One can't help but suspect that there's something to the exquisitely beautiful patterns in the abstract mathematical spaces and Lie groups the author is trying to teach us here. Correspondence between rotation groups in two real dimensions R(2) and those in the complex plane U(1) are presented accessibly. He brings us through Lie Algebras: R(3), U(1), SU(2), & SU(3) and Gauge Theories; spin projections, complex rotations (imaginary numbers) and symmetry transformation operations in Isospin space.
I love this stuff and only wish I had cultivated a discipline of mathematical studies as a young man so that I could fully appreciate the beauty and utility of these methods of understanding the crown achievement of human intellect. In any event, I believe Deep Down Things is written with someone like me in mind (the author agrees) and I hope you find your interest in it as well.
My problem: I have been frustrated by the absence of a book which can pull everything together and make the details of the Standard Model understandable and enjoyable to read about.
This book's triumph: it has replaced that absence with an excellent presence! This book is extremely lucid, appears to be rigorous (I am not qualified to judge), and goes into far more detail than any other popular treatment I have read or heard about. I really do feel as though a fog is lifting.
I am now on about page 115 (there are about 350 pages of narrative; plus a brief appendix regarding scientific notation; and notes, sometimes humorous but usually serious and helpful, keyed to certain passages of the text; the index appears to be completely adequate).
The chapter titles are:
2. The True Movers and Shakers: The Forces of Nature
3. The Great Reawakening: The Modern Physics Revolution
4. The Marriage of Relativity & Quantum Theory: Relativistic
Quantum Field Theory
5. Patterns in Nature: The Fundamental Building Blocks
6. Mathematical Patterns: Lie Groups
7. The World Within: Internal Symmetries
8. Physics By Pure Thought: Gauge Theory
9. The Current Paradigm: Hidden Symmetry, The Standard Model &
the Higgs Boson
10. Into the Unknown: What Lies Ahead
This book is a non-mathematical treatment of the subject and it is not too hard for the layman. It does offer a satisfying level of detail and explains matters (no pun intended) in a clear and enjoyable fashion. I will repeat myself and say that it is the best book on its topic that I have ever seen.
If you are tired of books that throw out words like "symmetry" and "gauge theory" without ever explaining (at least conceptually) what these terms mean and how these concepts relate to a deep understanding of particle physics then this is the book to buy.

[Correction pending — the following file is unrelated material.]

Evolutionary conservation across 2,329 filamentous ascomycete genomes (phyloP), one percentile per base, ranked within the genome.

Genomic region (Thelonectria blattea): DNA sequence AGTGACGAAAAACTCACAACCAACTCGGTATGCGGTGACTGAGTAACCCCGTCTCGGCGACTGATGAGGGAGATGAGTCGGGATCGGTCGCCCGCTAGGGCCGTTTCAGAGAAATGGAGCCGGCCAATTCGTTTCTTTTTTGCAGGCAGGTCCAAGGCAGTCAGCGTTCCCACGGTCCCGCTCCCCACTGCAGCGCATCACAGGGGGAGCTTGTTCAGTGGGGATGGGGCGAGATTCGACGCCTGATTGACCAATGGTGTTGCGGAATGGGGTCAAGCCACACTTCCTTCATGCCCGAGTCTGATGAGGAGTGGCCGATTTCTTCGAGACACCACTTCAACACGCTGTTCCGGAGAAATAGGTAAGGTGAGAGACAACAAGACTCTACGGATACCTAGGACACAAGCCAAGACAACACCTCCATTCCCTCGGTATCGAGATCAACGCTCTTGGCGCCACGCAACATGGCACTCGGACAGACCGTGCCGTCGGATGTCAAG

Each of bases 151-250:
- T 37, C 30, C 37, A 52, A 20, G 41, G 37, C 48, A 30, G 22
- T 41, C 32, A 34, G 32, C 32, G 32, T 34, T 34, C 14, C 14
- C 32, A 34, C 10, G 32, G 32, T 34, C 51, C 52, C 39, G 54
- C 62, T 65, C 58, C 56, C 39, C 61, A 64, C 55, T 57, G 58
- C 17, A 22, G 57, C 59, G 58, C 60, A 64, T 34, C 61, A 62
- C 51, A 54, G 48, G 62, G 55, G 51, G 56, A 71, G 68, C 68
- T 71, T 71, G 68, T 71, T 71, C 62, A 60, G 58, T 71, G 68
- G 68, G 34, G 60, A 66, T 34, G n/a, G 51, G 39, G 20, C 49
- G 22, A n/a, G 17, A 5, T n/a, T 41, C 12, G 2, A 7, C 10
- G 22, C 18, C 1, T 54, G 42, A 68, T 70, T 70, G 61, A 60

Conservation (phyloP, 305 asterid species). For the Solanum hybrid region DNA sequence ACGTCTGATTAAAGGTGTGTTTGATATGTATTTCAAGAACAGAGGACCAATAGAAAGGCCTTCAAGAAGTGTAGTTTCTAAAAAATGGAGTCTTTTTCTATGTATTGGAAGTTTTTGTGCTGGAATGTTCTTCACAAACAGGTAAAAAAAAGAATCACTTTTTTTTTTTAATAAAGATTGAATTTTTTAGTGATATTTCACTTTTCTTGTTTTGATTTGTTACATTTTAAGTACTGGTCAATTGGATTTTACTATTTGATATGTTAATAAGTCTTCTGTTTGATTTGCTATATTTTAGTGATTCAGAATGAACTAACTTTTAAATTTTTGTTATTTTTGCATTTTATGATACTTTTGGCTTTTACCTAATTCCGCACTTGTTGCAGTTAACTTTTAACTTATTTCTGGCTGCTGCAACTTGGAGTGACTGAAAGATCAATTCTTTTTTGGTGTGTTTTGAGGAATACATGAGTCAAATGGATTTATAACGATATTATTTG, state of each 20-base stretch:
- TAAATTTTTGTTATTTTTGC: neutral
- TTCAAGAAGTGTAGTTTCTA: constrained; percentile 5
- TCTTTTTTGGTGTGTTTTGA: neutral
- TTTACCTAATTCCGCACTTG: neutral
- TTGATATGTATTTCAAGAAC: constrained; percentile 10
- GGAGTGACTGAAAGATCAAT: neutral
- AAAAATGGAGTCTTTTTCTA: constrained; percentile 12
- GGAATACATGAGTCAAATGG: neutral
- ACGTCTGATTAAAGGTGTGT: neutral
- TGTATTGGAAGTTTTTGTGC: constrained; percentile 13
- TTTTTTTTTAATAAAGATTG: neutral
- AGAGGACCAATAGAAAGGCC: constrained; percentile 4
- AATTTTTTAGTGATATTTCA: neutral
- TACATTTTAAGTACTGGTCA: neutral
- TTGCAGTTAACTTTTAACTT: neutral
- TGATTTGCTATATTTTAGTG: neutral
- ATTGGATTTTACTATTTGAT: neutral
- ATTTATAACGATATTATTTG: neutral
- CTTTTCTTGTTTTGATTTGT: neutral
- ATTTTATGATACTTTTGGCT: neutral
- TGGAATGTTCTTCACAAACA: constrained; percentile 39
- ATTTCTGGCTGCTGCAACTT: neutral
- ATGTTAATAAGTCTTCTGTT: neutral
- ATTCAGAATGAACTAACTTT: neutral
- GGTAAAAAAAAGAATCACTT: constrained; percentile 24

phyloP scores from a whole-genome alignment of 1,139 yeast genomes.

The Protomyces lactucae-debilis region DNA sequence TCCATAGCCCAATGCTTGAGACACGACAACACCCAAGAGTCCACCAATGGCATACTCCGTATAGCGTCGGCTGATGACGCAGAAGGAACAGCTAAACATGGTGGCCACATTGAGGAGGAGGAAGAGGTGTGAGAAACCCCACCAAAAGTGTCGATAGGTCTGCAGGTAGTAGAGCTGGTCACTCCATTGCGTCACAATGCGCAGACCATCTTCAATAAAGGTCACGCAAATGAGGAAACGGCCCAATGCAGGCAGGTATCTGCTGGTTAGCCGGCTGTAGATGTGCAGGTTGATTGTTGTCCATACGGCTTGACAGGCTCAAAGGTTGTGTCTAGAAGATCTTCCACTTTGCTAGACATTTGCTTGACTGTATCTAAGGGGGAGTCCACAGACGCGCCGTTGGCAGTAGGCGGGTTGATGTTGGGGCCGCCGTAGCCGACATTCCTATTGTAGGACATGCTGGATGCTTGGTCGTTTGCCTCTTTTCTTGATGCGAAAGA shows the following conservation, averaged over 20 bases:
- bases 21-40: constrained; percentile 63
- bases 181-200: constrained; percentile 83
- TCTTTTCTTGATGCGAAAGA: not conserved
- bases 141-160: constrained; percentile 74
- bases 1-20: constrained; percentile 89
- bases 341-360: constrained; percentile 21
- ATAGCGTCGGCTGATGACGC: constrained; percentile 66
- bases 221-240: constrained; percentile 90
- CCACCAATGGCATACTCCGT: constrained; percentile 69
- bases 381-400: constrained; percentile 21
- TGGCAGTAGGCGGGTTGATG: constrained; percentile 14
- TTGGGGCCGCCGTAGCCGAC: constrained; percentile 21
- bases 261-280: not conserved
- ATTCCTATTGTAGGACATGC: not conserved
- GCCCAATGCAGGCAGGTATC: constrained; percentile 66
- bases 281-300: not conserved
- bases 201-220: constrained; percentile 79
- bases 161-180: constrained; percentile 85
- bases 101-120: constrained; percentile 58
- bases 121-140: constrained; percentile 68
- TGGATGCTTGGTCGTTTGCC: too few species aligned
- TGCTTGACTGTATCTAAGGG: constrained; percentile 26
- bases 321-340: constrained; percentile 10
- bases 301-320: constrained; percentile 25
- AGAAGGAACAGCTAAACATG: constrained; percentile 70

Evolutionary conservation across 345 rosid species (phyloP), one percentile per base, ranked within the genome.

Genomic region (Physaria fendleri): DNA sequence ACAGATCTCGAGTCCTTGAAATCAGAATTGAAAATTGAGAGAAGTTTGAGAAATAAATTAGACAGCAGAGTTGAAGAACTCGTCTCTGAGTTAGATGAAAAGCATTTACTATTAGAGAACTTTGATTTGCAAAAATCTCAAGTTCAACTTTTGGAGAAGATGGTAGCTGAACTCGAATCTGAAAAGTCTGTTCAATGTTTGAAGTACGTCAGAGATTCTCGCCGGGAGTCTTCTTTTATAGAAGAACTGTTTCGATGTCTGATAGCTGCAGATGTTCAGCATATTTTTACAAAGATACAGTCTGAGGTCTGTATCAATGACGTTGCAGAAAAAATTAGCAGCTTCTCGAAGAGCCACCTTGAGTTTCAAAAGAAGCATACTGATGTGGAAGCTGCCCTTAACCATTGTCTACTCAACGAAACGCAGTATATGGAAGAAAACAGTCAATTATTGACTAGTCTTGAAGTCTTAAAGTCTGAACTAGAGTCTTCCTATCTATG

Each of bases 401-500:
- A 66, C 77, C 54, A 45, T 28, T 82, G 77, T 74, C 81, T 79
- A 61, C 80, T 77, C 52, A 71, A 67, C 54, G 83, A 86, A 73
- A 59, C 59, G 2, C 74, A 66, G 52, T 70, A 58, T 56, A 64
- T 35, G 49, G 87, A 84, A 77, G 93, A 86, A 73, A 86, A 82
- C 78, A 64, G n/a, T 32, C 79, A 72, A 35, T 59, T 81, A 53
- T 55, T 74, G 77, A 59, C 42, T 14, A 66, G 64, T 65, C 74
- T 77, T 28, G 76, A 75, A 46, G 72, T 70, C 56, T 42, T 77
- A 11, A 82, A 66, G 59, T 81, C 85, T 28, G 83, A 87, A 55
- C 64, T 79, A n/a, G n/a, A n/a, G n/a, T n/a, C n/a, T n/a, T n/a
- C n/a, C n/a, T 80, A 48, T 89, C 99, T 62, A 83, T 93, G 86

The author explains the mathematical concepts quite simply and in such a way that if you can read ANY popular book on physics then you can understand how Lie Algebras and Gauge Theories help derive the eightfold way, the charges on some bosons, the probability of the Higgs field/particle, and therefore lead to the Standard Model of particle physics.
Imagine a book which covers these topics (Lie Groups, Lie Algebras and Gauge Theories) without ever seeming mathematically challenging or complex. Here it is.
My only disappointed? It doesn't cover more, because this is the best exposition -- real teaching at a world class level -- of the subjects it does cover. If Schumm ever writes another book I will buy it, sight unseen.
If you have read, or wanted to read "The Road to Reality" by Penrose (which I highly recommend if you have the determination to read it), this will make several sections of that book much easier to understand -- were all of Penrose's explanations as high quality as "Deep Down Things" there would likely never be a better book on these subjects.
For anyone considering this book, the answer is simple: buy it and enjoy reading it.
Schumm does an outstanding job of making the complex ideas surrounding the standard model of particle physics accessible to the average lay reader. It is hard to recall another work that presented such abstract mathematical concepts as Lie Groups and Gauge Symmetry in a way that is comprehensible to a reader who possesses no prior knowledge of the subjects. The author presents the reader with just enough of the informal concepts necessary to understand how the patterns observed in nature correlate to and can be derived from the patterns observed in the mathematical structures.
The first few chapters are devoted to the basic principles of modern physics that are necessary to understand the eventual framework on which the laws governing the world of elementary particles are built. Schumm presents the subjects in an informal and non-technical manner but does so in a way that hints at the underlying mathematical relationships. The author then gives an account of the complex array of objects in the 'particle zoo' that are known to exist directly through experiment or are theorized to exist based on inductive inference. Due to the sheer number of inhabitants of this zoo an author could quickly lose the interest of the reader with a tedious and matter-of-fact presentation of the subject. Schumm manages to remain informative while keeping the reader engaged and interested.